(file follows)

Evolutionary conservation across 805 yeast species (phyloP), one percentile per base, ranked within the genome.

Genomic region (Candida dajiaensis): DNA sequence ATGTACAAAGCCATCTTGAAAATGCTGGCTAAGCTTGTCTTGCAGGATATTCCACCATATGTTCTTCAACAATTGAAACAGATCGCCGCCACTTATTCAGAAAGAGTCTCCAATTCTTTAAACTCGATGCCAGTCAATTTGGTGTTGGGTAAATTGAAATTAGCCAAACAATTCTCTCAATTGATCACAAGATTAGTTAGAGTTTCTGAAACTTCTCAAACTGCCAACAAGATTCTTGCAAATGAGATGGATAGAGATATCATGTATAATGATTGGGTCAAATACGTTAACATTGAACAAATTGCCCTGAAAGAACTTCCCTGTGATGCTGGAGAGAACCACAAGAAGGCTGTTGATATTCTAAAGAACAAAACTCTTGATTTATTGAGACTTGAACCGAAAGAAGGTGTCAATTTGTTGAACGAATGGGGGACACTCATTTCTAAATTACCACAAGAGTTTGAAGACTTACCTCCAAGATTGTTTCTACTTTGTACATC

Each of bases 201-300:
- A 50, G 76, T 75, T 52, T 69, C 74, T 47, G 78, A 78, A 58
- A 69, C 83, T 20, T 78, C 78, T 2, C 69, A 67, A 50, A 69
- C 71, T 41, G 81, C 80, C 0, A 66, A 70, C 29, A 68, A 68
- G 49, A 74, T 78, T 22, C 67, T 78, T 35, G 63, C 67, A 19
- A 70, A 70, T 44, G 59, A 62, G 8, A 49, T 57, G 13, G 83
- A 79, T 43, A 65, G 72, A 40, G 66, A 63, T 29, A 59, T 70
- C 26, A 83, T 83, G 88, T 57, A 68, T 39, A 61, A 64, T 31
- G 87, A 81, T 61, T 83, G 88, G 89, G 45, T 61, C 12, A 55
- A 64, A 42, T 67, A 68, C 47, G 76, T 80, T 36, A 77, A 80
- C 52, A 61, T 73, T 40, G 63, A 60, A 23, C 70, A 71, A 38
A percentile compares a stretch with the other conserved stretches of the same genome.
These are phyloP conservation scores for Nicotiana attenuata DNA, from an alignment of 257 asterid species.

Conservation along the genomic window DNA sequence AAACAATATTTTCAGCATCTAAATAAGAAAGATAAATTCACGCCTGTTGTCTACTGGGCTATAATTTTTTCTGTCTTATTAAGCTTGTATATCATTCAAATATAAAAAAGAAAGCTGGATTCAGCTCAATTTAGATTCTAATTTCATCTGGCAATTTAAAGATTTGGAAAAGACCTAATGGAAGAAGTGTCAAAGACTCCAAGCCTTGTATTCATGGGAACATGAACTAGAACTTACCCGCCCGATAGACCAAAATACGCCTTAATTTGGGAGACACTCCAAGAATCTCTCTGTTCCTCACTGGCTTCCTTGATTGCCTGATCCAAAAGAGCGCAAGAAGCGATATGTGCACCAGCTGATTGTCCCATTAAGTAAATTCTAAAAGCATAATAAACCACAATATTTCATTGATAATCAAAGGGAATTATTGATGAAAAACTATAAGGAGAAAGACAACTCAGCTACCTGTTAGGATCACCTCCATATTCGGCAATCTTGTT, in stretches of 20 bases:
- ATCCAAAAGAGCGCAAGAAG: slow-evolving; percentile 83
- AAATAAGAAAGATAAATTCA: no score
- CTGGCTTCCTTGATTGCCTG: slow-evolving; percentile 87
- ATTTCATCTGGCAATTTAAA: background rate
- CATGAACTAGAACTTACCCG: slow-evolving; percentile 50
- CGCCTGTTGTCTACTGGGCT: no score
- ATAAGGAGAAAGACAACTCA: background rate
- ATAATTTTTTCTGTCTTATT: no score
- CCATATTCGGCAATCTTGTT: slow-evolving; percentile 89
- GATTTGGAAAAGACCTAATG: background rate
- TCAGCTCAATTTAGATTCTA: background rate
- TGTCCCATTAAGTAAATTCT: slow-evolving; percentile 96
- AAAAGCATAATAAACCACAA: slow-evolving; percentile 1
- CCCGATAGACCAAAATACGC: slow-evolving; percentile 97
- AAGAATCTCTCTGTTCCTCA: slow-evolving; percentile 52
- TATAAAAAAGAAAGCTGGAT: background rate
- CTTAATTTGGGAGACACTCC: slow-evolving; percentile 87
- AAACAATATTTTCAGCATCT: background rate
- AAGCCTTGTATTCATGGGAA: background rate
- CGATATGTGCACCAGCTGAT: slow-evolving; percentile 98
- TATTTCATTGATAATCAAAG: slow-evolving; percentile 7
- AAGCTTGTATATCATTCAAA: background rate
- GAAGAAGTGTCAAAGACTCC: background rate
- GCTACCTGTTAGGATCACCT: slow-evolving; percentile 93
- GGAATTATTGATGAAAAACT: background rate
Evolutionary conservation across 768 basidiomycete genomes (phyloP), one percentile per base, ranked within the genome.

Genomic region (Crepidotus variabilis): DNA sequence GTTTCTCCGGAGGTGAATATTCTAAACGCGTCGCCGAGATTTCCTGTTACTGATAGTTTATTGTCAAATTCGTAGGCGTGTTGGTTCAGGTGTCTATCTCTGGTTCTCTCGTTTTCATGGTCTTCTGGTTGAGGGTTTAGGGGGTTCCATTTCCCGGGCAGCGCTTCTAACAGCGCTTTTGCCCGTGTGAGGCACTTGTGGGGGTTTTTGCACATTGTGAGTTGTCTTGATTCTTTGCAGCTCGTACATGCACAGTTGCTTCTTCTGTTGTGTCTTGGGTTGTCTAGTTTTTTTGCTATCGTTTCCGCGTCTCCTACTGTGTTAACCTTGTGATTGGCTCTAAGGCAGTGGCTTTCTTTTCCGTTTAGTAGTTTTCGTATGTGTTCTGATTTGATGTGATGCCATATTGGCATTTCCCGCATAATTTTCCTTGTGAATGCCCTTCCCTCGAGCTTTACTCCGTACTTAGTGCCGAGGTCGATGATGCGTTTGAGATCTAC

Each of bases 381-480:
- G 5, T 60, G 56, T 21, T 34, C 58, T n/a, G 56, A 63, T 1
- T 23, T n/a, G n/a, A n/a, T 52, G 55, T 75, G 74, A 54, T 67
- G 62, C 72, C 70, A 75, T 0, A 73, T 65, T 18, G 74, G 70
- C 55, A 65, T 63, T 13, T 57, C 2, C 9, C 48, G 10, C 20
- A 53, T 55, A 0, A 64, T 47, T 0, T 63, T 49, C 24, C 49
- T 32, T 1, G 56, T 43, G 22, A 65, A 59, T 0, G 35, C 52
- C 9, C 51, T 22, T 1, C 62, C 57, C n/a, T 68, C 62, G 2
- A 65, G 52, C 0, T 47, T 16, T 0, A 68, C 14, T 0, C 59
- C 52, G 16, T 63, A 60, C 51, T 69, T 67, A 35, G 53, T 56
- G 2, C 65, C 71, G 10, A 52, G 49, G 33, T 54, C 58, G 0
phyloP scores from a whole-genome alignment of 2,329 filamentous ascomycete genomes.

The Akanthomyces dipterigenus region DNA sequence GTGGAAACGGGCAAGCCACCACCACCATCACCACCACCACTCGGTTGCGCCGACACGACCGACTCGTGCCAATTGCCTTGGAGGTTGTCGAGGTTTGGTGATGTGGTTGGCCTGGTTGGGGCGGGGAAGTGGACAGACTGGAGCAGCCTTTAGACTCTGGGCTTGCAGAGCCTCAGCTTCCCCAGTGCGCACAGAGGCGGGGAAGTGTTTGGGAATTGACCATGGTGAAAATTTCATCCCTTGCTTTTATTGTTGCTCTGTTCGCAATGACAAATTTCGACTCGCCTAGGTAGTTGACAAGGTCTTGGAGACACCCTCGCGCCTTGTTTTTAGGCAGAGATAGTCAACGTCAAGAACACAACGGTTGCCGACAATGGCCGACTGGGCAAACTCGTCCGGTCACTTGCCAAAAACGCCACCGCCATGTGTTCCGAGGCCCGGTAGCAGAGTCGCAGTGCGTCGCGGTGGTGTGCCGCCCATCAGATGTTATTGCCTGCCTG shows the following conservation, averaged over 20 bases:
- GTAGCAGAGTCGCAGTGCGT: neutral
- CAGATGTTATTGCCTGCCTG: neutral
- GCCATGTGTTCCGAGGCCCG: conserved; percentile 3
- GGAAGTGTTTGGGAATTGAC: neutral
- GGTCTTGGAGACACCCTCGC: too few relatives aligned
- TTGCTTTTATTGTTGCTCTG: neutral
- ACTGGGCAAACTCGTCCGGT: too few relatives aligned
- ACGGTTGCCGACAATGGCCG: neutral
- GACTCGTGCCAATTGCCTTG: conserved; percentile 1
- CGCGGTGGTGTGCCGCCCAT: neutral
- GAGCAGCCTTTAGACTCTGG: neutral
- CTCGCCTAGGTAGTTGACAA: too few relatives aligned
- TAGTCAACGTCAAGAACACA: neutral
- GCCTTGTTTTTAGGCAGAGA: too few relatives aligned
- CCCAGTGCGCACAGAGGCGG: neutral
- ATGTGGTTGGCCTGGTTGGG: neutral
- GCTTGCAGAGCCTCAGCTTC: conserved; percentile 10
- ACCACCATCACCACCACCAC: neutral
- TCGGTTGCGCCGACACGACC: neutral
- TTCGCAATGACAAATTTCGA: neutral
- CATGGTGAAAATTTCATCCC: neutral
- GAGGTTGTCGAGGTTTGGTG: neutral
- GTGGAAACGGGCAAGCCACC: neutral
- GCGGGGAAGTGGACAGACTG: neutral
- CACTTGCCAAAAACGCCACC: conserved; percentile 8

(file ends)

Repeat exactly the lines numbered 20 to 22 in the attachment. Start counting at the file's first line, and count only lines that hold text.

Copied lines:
- ATTTCATCTGGCAATTTAAA: background rate
- CATGAACTAGAACTTACCCG: slow-evolving; percentile 50
- CGCCTGTTGTCTACTGGGCT: no score